BHUBANESWAR: To minimise stress and injury to crocodiles during capture and release, the Nandankanan Zoological Park has decided to use a 'croc muzzle bag' developed by an UK-based wildlife researcher.
It has started trial use of the bag to capture gharials at Nandankanan for their release in Satkosia gorge. The bag was developed by Peter Prodromou, a UK-based researcher. Sources in Forest and Environment department said during capture and release of crocodiles, both the reptile as well as personnel who capture them through traditional manual methods suffer.
There are instances when the animal sustains injuries whereas the forest staff also get hurt which is why the traditional methods will be chucked if the trial is successful. The department feels it will be highly useful for gharial recovery programme in Mahanadi river.
The bag works through sensory deprivation by covering the eyes and securing the jaws which calms the reptile down making it safer for the captor to restrain the crocodile from making any movement. It also makes the process of capturing the reptile smooth.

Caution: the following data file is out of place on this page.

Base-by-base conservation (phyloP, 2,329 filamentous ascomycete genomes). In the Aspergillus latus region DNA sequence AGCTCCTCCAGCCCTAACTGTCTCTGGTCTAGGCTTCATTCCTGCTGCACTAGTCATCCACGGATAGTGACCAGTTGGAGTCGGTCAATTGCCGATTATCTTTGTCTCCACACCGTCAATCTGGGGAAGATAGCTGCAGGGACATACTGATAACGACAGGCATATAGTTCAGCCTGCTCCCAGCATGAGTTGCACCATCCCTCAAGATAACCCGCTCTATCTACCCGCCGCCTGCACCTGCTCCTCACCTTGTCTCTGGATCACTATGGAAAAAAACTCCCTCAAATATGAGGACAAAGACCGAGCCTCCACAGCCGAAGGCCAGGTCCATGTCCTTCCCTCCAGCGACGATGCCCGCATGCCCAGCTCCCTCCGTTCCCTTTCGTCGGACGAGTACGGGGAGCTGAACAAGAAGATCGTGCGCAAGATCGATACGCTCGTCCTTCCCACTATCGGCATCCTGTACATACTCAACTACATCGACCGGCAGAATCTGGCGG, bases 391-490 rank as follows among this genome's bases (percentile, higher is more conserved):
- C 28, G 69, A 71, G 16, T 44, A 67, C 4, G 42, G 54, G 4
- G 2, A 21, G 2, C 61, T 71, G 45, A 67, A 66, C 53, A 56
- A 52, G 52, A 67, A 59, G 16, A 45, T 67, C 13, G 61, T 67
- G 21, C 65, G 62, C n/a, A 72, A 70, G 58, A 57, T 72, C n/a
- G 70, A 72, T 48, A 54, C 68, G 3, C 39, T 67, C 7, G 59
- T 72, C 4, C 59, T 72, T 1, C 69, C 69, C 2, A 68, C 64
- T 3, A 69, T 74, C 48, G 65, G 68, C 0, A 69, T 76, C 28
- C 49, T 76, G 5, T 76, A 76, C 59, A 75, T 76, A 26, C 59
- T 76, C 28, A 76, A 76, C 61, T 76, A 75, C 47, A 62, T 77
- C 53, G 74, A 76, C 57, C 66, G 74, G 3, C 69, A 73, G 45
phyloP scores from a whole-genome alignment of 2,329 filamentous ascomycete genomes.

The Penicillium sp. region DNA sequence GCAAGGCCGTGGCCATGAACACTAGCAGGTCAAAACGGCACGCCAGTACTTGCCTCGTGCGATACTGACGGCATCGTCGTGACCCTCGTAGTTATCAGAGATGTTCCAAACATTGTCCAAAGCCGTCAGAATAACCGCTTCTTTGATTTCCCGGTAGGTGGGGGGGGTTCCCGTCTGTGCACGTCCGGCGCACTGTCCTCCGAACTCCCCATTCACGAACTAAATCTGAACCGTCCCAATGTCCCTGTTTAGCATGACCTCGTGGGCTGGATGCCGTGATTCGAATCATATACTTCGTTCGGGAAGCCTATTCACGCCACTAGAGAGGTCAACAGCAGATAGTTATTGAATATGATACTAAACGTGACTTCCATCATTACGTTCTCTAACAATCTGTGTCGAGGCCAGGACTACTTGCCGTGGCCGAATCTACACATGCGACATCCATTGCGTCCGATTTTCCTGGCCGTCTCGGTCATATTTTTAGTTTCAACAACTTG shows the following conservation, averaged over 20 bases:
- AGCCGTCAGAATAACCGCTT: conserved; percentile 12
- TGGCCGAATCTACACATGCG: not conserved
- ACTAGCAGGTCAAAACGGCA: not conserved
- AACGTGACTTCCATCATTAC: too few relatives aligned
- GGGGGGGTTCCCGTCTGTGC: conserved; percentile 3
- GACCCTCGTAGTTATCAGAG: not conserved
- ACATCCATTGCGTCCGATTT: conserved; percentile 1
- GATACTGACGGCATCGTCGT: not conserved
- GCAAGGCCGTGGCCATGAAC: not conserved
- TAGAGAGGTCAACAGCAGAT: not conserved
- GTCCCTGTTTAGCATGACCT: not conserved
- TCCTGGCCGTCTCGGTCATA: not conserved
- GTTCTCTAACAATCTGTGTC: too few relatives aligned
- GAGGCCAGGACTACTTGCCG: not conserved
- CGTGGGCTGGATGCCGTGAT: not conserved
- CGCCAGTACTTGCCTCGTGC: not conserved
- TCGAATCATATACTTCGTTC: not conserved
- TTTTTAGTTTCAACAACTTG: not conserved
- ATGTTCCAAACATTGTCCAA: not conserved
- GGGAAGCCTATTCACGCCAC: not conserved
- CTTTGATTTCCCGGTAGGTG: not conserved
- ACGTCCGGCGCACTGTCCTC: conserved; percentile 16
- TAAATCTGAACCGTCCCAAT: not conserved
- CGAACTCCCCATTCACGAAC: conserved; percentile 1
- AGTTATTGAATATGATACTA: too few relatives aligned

Being a soft material which is light weight and manoeuvrable, the bag provides protection when the reptile attempts thrashing and reduces pressure on integumentary sense organs (ISOs) during the capture. Besides, it can be used in any water clarity and turbidity.
Deputy Director of Nandankanan Sanjeet Kumar said, the zoo received a few sample bags from Peter and James Szewczyk, another researcher, to carry out the trial on the gharials. "Once the trial is successful and staff are trained to use the bags, it will be introduced to capture crocodiles, especially for ongoing gharial recovery programme in Mahanadi river with the support from Satkosia Wildlife Division," Kumar added.
Advisor of gharial recovery programme Prof Sudarsan Maharana said, the decision to opt for trial use of the 'croc muzzle bag' was guided by the fact that it won’t require drying the entire breeding pool to capture the gharial.
"For capturing gharials, the breeding pools have to be dried up. Once it is done and one of the animals is caught, it leads to infighting among inhabiting reptiles. This causes injuries and stressful conditions," he added.
He said that the traditional capture methods use a gunny bag or net which causes stress to the reptile. The risk of damage to head or injury to gharial is always high in such a process. The trial is currently being carried out in small pools to train staff.
However, the muzzle bag will be used in the main breeding pool, world's largest breeding pool for gharial with a depth of 30 feet, to capture the fish-eating crocodiles soon. "We are planning to release gharials of about two metre in Mahanadi river early next year," he informed.